The Nerve previously reported that the average hourly wage was projected to be $12.50. Based on a 40-hour week, the average yearly pay for those workers would be $1,000 less than the annual per-capita personal income in Fairfield County in 2011, and about $7,400 less than the state’s per-capita income for that year, according to the figures from the U.S. Bureau of Economic Analysis.
The August unemployment rate in the small, rural county was 9.6 percent; the overall state rate was 8.1 percent, the state Department of Employment and Workforce reported.
Commerce also redacted the names and titles of any Element Electronics officials listed in documents requested under the Freedom of Information Act. The Nerve in August revealed that company president Michael O’Shaughnessy previously led several companies owned by Thomas Petters of Minnesota, including the Polaroid Corp., during the time federal authorities said Petters was operating one of the largest scams in U.S. history.
Petters in 2010 was sentenced to 50 years in federal prison after he was convicted by a jury of wire and mail fraud, money laundering and conspiracy charges in what authorities described as a 14-year, $3.7 billion Ponzi scheme. O’Shaughnessy faced no criminal charges in the case, but ongoing federal lawsuits against him allege that he improperly received nearly $9.4 million in bonuses and fees that were funded by defrauded investors.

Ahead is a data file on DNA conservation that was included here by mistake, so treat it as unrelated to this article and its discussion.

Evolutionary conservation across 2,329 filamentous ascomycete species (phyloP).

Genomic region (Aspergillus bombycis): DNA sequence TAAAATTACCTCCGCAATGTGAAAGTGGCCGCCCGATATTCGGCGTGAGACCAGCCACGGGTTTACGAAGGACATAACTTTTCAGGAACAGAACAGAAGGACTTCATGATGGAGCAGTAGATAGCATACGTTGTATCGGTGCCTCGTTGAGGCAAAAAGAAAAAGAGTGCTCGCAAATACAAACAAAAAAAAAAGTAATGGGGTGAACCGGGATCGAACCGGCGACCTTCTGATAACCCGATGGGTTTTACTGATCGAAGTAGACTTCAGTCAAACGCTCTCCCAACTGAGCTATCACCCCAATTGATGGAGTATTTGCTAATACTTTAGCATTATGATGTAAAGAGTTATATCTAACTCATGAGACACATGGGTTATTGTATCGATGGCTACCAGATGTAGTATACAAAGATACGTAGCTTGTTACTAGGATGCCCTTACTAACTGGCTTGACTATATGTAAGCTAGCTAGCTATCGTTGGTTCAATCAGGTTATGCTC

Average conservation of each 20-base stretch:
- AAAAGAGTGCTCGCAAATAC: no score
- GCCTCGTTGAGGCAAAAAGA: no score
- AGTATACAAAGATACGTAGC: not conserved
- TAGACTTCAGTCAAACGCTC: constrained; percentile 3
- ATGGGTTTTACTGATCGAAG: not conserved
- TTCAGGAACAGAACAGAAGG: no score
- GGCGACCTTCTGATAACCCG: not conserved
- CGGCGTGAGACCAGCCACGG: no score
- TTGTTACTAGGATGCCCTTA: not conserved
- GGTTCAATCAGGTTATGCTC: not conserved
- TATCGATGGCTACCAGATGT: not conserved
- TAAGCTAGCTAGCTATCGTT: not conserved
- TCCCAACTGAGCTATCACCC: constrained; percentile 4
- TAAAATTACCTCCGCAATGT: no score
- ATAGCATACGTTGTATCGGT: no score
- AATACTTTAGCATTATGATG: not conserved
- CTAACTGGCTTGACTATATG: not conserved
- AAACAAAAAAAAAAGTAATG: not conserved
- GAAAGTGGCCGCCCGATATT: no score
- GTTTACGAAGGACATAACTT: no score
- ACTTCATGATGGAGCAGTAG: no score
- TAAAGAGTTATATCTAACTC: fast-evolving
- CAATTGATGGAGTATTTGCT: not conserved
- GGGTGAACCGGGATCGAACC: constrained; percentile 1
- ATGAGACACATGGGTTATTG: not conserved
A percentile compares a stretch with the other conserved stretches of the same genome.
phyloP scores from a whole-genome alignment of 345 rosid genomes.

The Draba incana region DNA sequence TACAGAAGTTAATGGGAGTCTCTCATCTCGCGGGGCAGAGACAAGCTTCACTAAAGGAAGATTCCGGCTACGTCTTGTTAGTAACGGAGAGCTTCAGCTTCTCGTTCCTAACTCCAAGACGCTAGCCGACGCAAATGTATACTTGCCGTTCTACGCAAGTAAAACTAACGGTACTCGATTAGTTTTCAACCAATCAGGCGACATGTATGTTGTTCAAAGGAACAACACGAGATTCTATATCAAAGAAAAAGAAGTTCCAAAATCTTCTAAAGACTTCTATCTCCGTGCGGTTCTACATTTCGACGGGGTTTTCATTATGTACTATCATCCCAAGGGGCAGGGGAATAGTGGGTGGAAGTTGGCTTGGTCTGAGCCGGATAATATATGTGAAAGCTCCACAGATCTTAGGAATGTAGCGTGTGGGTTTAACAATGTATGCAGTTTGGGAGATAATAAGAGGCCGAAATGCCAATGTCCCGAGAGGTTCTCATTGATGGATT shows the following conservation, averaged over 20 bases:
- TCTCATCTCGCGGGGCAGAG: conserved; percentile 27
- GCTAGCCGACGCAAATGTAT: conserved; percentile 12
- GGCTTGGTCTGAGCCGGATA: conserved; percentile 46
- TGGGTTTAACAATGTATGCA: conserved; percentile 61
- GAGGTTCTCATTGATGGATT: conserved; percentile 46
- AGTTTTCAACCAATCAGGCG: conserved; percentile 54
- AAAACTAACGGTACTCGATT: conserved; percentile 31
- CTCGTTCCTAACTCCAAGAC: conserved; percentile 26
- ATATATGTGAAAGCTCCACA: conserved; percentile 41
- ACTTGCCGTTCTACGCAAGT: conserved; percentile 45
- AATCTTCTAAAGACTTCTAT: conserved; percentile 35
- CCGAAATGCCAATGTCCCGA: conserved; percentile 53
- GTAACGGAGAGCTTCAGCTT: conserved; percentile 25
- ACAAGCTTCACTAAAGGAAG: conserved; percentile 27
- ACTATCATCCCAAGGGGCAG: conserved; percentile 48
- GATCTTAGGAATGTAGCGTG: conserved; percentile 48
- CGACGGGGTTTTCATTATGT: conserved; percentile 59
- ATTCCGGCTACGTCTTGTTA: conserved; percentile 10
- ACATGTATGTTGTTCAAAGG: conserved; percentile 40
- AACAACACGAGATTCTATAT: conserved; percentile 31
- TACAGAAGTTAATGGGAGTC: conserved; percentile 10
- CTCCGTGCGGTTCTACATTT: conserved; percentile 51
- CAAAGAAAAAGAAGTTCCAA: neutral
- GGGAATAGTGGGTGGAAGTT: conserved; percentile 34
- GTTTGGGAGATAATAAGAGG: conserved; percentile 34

The Ponzi scheme, which involved several other co-defendants who pleaded guilty, involved luring investors into lending Petters money to purportedly buy electronic goods for resale at a high profit to big-box retailers, including Costco and Sam’s Club, according to federal officials. But the purchases never occurred, though investors were fooled otherwise through numerous fake purchase orders and bank statements; and investors were paid with other investors’ money, officials said.
O’Shaughnessy in court papers denied the allegations against him and is seeking to dismiss separate lawsuits in Minnesota’s federal district and bankruptcy courts. Another bankruptcy suit against O’Shaughnessy was dismissed in August, records show.
Element Electronics was registered in Minnesota in 2009; O’Shaughnessy was listed then as its CEO, according to Minnesota Secretary of State records reviewed by The Nerve.
A Detroit Free Press story in January 2012 reported that Element Electronics sold Chinese-made televisions to big-box stores, including Wal-Mart and Target; and that the company was planning to return TV manufacturing to America through a partnership with another firm, Lotus International, to produce large, flat-screen televisions at a Canton, Mich., plant. That operation, which was scheduled to start in March 2012, was expected to involve 100 workers.
The Nerve has previously reported about South Carolina companies that closed after receiving taxpayer-backed incentives. Included in that group was Mack Trucks, which operated in Fairfield County from 1987 to 2002, employing about 1,500 workers at its peak. The truck assembler received at least $17 million in state and local tax breaks; land; and improvements to roads, sewers and rail lines, according to media reports at the time.
Reach Brundrett at (803) 254-4411 or firstname.lastname@example.org. Follow him on Twitter @thenerve_rick. Follow The Nerve on Facebook and Twitter @thenervesc.